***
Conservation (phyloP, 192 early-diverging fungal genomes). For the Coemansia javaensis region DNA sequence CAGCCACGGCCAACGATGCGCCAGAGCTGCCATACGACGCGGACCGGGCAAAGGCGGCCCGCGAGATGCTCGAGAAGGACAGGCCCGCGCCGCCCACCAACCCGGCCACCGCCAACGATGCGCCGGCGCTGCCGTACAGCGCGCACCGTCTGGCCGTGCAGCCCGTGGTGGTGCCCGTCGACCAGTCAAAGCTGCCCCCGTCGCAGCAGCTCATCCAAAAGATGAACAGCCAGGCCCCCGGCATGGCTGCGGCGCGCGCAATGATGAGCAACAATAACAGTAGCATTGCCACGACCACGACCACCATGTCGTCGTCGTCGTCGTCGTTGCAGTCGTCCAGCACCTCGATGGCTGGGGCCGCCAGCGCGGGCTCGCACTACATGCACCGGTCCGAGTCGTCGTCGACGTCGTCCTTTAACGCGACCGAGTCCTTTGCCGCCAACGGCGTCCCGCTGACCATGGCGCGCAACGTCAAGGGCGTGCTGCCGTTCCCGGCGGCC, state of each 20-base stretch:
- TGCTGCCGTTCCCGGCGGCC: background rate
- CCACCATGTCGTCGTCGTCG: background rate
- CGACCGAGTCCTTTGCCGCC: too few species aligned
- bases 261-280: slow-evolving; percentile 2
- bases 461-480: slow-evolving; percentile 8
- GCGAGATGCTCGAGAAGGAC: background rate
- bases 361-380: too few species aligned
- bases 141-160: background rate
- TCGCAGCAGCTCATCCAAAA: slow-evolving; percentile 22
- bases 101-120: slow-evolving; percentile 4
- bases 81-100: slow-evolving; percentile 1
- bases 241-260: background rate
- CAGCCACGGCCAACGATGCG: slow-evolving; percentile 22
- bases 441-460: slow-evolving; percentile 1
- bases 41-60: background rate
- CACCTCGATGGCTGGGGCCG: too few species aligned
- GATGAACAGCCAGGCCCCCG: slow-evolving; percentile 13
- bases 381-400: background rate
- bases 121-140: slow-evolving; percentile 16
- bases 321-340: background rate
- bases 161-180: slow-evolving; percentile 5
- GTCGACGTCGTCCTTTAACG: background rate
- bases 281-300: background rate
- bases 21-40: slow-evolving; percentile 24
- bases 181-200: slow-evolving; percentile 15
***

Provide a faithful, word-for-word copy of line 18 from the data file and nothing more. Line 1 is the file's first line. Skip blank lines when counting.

- GATGAACAGCCAGGCCCCCG: slow-evolving; percentile 13